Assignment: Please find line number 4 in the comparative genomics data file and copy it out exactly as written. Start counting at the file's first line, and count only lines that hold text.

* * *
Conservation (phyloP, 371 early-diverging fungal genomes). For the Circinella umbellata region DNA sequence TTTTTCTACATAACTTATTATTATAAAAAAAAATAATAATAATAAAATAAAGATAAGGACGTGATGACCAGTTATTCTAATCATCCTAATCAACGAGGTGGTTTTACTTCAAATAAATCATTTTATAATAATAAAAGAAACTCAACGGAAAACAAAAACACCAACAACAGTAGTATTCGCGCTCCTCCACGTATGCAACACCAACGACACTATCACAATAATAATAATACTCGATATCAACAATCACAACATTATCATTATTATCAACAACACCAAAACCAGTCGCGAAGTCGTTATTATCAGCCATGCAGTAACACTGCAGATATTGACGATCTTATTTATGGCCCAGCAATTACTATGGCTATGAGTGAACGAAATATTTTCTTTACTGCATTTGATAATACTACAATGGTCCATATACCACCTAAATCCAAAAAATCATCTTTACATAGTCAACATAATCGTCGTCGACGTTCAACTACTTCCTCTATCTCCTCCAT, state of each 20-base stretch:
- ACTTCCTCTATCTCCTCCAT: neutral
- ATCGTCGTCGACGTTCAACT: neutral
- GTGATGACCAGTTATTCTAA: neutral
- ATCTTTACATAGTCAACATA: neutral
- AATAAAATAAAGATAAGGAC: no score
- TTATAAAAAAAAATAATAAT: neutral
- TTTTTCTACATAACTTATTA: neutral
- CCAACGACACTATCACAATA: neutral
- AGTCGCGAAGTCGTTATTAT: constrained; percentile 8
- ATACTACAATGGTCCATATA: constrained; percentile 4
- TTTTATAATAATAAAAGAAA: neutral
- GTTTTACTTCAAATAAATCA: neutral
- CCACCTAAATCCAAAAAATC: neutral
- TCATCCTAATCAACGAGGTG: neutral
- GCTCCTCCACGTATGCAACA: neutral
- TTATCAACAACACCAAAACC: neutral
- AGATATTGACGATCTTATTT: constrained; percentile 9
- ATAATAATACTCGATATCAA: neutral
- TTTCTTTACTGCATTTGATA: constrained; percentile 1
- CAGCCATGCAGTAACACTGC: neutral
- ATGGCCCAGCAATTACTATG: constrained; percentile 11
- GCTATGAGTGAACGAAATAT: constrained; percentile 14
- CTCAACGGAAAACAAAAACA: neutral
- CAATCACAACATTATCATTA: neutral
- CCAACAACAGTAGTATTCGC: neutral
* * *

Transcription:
- GTGATGACCAGTTATTCTAA: neutral